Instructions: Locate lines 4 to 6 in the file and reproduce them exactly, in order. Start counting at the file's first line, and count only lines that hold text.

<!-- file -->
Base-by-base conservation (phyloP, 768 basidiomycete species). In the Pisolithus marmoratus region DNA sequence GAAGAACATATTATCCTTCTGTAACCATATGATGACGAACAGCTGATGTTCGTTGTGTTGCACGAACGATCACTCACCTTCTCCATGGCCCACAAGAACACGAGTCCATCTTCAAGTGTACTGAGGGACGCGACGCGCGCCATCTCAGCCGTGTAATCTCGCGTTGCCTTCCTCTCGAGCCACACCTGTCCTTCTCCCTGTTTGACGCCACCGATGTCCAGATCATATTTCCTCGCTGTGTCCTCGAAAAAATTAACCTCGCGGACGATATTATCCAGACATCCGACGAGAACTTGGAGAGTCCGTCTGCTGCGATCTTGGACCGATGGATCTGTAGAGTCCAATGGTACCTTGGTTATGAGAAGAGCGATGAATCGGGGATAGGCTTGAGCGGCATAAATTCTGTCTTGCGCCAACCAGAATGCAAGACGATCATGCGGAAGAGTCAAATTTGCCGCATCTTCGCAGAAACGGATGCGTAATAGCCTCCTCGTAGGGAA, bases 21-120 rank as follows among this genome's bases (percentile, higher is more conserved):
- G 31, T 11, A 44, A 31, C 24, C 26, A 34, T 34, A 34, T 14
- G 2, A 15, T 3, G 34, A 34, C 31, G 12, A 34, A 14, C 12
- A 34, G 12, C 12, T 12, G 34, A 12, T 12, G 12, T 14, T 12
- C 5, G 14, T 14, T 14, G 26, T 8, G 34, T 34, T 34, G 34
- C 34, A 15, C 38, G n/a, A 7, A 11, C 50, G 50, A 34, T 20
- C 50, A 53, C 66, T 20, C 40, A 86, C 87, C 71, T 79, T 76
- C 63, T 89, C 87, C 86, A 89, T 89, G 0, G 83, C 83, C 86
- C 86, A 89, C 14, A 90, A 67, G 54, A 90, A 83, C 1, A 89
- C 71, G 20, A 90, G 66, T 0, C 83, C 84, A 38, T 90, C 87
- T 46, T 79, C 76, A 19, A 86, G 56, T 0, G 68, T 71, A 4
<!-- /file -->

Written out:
- A 34, G 12, C 12, T 12, G 34, A 12, T 12, G 12, T 14, T 12
- C 5, G 14, T 14, T 14, G 26, T 8, G 34, T 34, T 34, G 34
- C 34, A 15, C 38, G n/a, A 7, A 11, C 50, G 50, A 34, T 20